Christmas cakes are also very rich and decadent. Dried fruit, nuts, black treacle, candied peel and marzipan or almond paste make up the basic cake served at the Christmas dinner. The royal icing, which is something most bakers are familiar with, was added to the top of the cake. The cake is more than a dessert, it is made up weeks in advance and used as a display throughout the holidays.

Most of the desserts served are made in advance, and there is a lot of preparation of the food that goes on prior to the big day. These preparations involve most family members, and it is a source of family time together.

Have some Christmas cake

This is just a small taste of the rich traditions that the English have served up for the holidays. Here are some lovely gifts that Queen Victoria would have been proud to give to her family members.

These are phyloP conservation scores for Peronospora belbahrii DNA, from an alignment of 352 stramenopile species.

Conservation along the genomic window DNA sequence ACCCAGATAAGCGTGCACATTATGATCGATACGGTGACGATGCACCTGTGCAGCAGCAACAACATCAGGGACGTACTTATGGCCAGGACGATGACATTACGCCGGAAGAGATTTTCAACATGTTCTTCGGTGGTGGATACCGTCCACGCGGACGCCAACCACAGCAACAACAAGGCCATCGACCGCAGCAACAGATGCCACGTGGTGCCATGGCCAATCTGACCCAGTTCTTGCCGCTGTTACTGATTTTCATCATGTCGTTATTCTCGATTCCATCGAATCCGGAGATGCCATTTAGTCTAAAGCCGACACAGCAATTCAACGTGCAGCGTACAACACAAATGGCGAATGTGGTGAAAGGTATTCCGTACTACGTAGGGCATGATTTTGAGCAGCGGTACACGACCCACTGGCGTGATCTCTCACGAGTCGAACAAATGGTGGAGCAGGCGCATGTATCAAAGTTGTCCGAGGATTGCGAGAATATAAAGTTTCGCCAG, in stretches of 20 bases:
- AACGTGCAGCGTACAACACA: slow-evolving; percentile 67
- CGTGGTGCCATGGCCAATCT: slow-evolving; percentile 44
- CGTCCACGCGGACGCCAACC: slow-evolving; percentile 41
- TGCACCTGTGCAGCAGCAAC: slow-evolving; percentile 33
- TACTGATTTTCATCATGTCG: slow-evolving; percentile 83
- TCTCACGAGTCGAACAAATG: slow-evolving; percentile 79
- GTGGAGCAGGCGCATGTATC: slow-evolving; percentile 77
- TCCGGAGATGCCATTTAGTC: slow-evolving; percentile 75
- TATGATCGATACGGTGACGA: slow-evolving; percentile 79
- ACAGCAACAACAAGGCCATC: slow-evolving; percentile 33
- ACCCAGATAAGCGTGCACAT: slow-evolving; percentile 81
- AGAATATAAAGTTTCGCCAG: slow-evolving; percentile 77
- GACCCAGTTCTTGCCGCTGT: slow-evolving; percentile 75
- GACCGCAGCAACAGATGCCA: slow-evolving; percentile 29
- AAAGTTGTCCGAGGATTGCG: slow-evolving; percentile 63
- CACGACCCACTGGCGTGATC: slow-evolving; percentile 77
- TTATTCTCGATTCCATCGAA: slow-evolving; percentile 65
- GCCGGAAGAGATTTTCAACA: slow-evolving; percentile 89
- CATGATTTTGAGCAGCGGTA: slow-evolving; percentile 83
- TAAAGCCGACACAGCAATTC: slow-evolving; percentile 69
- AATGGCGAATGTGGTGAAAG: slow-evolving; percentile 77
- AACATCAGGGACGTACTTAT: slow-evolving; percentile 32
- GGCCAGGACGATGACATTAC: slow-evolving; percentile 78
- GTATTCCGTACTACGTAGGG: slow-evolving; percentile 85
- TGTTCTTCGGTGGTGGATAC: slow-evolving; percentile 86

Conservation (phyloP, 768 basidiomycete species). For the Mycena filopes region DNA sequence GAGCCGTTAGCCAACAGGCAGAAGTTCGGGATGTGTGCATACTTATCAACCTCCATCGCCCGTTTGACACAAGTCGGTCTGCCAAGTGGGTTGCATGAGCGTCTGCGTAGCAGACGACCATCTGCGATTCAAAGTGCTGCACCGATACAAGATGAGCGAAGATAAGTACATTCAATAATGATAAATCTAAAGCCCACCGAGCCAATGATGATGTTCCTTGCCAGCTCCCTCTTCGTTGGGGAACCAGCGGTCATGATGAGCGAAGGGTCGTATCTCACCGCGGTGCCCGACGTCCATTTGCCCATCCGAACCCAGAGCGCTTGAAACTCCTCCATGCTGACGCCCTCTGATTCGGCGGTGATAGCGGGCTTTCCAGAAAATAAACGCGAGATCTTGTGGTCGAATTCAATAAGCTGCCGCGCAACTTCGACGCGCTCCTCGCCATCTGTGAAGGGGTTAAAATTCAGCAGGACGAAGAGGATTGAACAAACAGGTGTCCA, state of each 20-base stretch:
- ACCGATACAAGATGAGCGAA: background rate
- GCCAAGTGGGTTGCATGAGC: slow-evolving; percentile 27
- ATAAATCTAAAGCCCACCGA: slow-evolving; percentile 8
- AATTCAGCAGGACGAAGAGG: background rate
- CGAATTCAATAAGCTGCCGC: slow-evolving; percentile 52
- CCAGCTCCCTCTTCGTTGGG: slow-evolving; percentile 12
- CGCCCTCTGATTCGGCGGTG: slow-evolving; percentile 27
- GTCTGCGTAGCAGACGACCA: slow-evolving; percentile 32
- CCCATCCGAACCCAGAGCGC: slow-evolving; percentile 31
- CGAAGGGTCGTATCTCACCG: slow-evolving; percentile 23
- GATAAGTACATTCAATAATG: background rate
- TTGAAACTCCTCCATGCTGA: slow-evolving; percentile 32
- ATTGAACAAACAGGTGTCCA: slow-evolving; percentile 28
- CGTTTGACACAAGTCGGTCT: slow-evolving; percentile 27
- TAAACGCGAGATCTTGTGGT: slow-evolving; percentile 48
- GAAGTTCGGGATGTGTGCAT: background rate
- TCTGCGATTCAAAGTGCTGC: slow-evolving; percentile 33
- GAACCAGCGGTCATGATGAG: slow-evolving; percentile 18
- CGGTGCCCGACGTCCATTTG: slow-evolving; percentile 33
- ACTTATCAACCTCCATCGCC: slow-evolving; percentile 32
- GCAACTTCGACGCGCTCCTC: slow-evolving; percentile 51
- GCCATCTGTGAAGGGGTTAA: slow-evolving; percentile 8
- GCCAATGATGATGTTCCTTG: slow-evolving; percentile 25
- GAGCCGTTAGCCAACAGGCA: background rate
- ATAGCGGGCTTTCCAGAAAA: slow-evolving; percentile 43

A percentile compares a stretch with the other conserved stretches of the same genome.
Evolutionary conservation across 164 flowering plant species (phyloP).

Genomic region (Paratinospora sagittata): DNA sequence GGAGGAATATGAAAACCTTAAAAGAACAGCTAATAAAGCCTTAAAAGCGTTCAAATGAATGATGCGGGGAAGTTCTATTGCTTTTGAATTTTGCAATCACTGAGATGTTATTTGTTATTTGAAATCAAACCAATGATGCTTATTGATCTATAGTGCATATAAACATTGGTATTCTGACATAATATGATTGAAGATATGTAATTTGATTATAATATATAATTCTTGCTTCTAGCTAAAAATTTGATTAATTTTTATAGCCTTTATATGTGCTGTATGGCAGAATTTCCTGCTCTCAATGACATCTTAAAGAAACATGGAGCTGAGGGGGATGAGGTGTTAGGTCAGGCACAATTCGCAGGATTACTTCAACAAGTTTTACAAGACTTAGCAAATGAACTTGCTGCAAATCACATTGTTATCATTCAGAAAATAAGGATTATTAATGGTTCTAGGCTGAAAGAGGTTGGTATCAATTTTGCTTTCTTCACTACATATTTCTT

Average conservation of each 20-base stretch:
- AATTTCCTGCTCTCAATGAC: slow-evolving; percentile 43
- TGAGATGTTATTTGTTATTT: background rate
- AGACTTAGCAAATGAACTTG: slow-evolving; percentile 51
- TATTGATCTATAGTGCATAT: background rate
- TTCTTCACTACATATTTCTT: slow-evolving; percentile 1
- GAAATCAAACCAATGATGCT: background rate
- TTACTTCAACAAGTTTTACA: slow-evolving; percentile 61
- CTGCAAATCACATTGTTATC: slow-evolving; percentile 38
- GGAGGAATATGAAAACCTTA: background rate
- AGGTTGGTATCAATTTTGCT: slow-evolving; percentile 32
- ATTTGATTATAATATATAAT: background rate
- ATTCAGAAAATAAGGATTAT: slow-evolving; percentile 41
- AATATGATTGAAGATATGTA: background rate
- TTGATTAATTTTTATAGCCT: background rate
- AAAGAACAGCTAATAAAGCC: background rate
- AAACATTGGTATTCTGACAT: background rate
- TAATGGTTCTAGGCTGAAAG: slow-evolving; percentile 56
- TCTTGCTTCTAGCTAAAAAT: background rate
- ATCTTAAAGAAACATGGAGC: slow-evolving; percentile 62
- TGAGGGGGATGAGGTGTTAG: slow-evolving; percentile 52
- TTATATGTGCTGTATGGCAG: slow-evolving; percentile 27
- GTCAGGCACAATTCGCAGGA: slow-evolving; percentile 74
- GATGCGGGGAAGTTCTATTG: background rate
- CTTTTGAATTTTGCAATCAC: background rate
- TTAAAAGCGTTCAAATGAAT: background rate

Crystal Golden Shadow Ink Drop Earrings, Victorian Style Jewelry

Victorian Style Treasures

Silver Pearl Earrings w Silk Swarovski Crystals

Montana Blue Crystal Teardrop and White Pearl .925 Sterling Earrings

Kats All That

Fairy Woodland Party Welcome Door Sign in Pink for Girl

Adore by Nat

Swarovski Crystal Necklace - Aquamarine Birthstone Crystals varies beads with ribbon closures

Bright Green Crystal And White Pearl Short Length Necklace With Sterling Silver

The Singing Beader

Red Green Crystal Choker Designer Necklace Holiday Christmas

Christmas Holiday Earrings, Silver Red Green Crystals Handmade Jewelry

Shadow Dog Designs 

Sea Turtle Bangle Bracelets for Women with Charms and Crystals

Blue Morning Expressions 

Looking for something different?
Here are more links to additional beautiful, handmade gifts.

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Week 7

Week 8
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Week 11



Bring me some figgy pudding, bring me some figgy pudding, bring me some figgy pudding and make it to go!

We are off to our last stop of the season. Hope you have your mittens, hats and warm boots because it is going to get COLD!


Julie and Harry